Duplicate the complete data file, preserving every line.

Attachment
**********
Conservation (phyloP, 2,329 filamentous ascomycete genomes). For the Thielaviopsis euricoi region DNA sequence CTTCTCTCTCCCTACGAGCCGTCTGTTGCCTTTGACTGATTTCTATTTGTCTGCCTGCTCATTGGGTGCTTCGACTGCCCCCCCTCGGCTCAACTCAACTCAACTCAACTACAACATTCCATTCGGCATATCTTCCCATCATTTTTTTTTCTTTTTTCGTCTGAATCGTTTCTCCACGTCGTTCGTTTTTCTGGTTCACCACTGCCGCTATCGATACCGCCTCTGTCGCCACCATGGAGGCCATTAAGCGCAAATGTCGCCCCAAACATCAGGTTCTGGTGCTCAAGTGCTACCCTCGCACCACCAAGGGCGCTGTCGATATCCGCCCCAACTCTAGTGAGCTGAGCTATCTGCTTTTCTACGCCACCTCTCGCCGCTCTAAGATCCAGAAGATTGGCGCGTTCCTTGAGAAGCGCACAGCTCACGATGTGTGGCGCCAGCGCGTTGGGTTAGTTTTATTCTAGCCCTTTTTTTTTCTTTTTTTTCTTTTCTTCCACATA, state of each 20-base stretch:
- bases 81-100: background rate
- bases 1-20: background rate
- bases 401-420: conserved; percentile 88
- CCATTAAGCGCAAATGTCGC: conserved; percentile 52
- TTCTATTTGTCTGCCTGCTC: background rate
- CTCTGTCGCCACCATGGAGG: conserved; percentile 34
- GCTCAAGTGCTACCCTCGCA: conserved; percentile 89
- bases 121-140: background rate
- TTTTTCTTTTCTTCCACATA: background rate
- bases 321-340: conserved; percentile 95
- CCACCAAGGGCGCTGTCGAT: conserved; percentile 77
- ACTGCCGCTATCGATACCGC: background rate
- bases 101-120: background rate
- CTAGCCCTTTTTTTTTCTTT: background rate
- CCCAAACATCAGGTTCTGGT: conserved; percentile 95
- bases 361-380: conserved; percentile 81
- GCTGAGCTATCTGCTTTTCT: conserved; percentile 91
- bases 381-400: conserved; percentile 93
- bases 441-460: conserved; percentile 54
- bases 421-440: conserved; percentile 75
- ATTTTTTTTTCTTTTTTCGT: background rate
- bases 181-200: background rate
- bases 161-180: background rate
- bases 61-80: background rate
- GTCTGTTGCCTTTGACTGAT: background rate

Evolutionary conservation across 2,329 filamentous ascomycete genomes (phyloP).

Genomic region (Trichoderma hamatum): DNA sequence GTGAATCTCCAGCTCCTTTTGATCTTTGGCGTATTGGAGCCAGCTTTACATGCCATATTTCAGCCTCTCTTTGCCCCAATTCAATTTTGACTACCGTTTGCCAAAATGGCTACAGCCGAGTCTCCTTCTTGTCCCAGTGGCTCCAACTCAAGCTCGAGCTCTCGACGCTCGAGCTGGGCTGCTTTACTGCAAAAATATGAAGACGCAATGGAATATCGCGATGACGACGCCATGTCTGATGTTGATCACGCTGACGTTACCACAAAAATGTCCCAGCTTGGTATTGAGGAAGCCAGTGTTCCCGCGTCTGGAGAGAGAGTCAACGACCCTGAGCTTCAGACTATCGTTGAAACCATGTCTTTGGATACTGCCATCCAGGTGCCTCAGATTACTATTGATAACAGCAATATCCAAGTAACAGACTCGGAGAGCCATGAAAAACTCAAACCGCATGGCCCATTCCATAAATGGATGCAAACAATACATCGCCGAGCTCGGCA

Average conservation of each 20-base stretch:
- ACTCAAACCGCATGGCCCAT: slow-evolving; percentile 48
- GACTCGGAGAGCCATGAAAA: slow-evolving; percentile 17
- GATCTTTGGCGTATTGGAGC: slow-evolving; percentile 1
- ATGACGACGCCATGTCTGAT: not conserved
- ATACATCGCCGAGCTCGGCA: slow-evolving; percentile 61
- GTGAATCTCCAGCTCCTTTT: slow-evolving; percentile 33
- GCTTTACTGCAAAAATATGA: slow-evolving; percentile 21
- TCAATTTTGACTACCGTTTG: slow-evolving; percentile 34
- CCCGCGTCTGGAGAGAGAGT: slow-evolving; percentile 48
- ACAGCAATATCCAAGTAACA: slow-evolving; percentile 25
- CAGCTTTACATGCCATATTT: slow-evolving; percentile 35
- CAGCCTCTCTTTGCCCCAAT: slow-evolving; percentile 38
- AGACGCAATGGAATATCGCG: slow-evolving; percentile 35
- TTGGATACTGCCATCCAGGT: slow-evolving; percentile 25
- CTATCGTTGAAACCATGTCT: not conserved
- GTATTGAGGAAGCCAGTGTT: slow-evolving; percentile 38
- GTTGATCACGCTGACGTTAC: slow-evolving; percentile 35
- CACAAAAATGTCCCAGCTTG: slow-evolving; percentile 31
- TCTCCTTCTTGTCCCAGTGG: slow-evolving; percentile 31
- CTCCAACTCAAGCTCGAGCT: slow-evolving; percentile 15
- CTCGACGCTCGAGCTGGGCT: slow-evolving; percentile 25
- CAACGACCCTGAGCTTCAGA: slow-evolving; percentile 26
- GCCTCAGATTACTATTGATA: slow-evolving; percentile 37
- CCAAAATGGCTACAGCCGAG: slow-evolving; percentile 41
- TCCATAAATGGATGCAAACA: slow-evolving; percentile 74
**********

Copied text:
Conservation (phyloP, 2,329 filamentous ascomycete genomes). For the Thielaviopsis euricoi region DNA sequence CTTCTCTCTCCCTACGAGCCGTCTGTTGCCTTTGACTGATTTCTATTTGTCTGCCTGCTCATTGGGTGCTTCGACTGCCCCCCCTCGGCTCAACTCAACTCAACTCAACTACAACATTCCATTCGGCATATCTTCCCATCATTTTTTTTTCTTTTTTCGTCTGAATCGTTTCTCCACGTCGTTCGTTTTTCTGGTTCACCACTGCCGCTATCGATACCGCCTCTGTCGCCACCATGGAGGCCATTAAGCGCAAATGTCGCCCCAAACATCAGGTTCTGGTGCTCAAGTGCTACCCTCGCACCACCAAGGGCGCTGTCGATATCCGCCCCAACTCTAGTGAGCTGAGCTATCTGCTTTTCTACGCCACCTCTCGCCGCTCTAAGATCCAGAAGATTGGCGCGTTCCTTGAGAAGCGCACAGCTCACGATGTGTGGCGCCAGCGCGTTGGGTTAGTTTTATTCTAGCCCTTTTTTTTTCTTTTTTTTCTTTTCTTCCACATA, state of each 20-base stretch:
- bases 81-100: background rate
- bases 1-20: background rate
- bases 401-420: conserved; percentile 88
- CCATTAAGCGCAAATGTCGC: conserved; percentile 52
- TTCTATTTGTCTGCCTGCTC: background rate
- CTCTGTCGCCACCATGGAGG: conserved; percentile 34
- GCTCAAGTGCTACCCTCGCA: conserved; percentile 89
- bases 121-140: background rate
- TTTTTCTTTTCTTCCACATA: background rate
- bases 321-340: conserved; percentile 95
- CCACCAAGGGCGCTGTCGAT: conserved; percentile 77
- ACTGCCGCTATCGATACCGC: background rate
- bases 101-120: background rate
- CTAGCCCTTTTTTTTTCTTT: background rate
- CCCAAACATCAGGTTCTGGT: conserved; percentile 95
- bases 361-380: conserved; percentile 81
- GCTGAGCTATCTGCTTTTCT: conserved; percentile 91
- bases 381-400: conserved; percentile 93
- bases 441-460: conserved; percentile 54
- bases 421-440: conserved; percentile 75
- ATTTTTTTTTCTTTTTTCGT: background rate
- bases 181-200: background rate
- bases 161-180: background rate
- bases 61-80: background rate
- GTCTGTTGCCTTTGACTGAT: background rate

Evolutionary conservation across 2,329 filamentous ascomycete genomes (phyloP).

Genomic region (Trichoderma hamatum): DNA sequence GTGAATCTCCAGCTCCTTTTGATCTTTGGCGTATTGGAGCCAGCTTTACATGCCATATTTCAGCCTCTCTTTGCCCCAATTCAATTTTGACTACCGTTTGCCAAAATGGCTACAGCCGAGTCTCCTTCTTGTCCCAGTGGCTCCAACTCAAGCTCGAGCTCTCGACGCTCGAGCTGGGCTGCTTTACTGCAAAAATATGAAGACGCAATGGAATATCGCGATGACGACGCCATGTCTGATGTTGATCACGCTGACGTTACCACAAAAATGTCCCAGCTTGGTATTGAGGAAGCCAGTGTTCCCGCGTCTGGAGAGAGAGTCAACGACCCTGAGCTTCAGACTATCGTTGAAACCATGTCTTTGGATACTGCCATCCAGGTGCCTCAGATTACTATTGATAACAGCAATATCCAAGTAACAGACTCGGAGAGCCATGAAAAACTCAAACCGCATGGCCCATTCCATAAATGGATGCAAACAATACATCGCCGAGCTCGGCA

Average conservation of each 20-base stretch:
- ACTCAAACCGCATGGCCCAT: slow-evolving; percentile 48
- GACTCGGAGAGCCATGAAAA: slow-evolving; percentile 17
- GATCTTTGGCGTATTGGAGC: slow-evolving; percentile 1
- ATGACGACGCCATGTCTGAT: not conserved
- ATACATCGCCGAGCTCGGCA: slow-evolving; percentile 61
- GTGAATCTCCAGCTCCTTTT: slow-evolving; percentile 33
- GCTTTACTGCAAAAATATGA: slow-evolving; percentile 21
- TCAATTTTGACTACCGTTTG: slow-evolving; percentile 34
- CCCGCGTCTGGAGAGAGAGT: slow-evolving; percentile 48
- ACAGCAATATCCAAGTAACA: slow-evolving; percentile 25
- CAGCTTTACATGCCATATTT: slow-evolving; percentile 35
- CAGCCTCTCTTTGCCCCAAT: slow-evolving; percentile 38
- AGACGCAATGGAATATCGCG: slow-evolving; percentile 35
- TTGGATACTGCCATCCAGGT: slow-evolving; percentile 25
- CTATCGTTGAAACCATGTCT: not conserved
- GTATTGAGGAAGCCAGTGTT: slow-evolving; percentile 38
- GTTGATCACGCTGACGTTAC: slow-evolving; percentile 35
- CACAAAAATGTCCCAGCTTG: slow-evolving; percentile 31
- TCTCCTTCTTGTCCCAGTGG: slow-evolving; percentile 31
- CTCCAACTCAAGCTCGAGCT: slow-evolving; percentile 15
- CTCGACGCTCGAGCTGGGCT: slow-evolving; percentile 25
- CAACGACCCTGAGCTTCAGA: slow-evolving; percentile 26
- GCCTCAGATTACTATTGATA: slow-evolving; percentile 37
- CCAAAATGGCTACAGCCGAG: slow-evolving; percentile 41
- TCCATAAATGGATGCAAACA: slow-evolving; percentile 74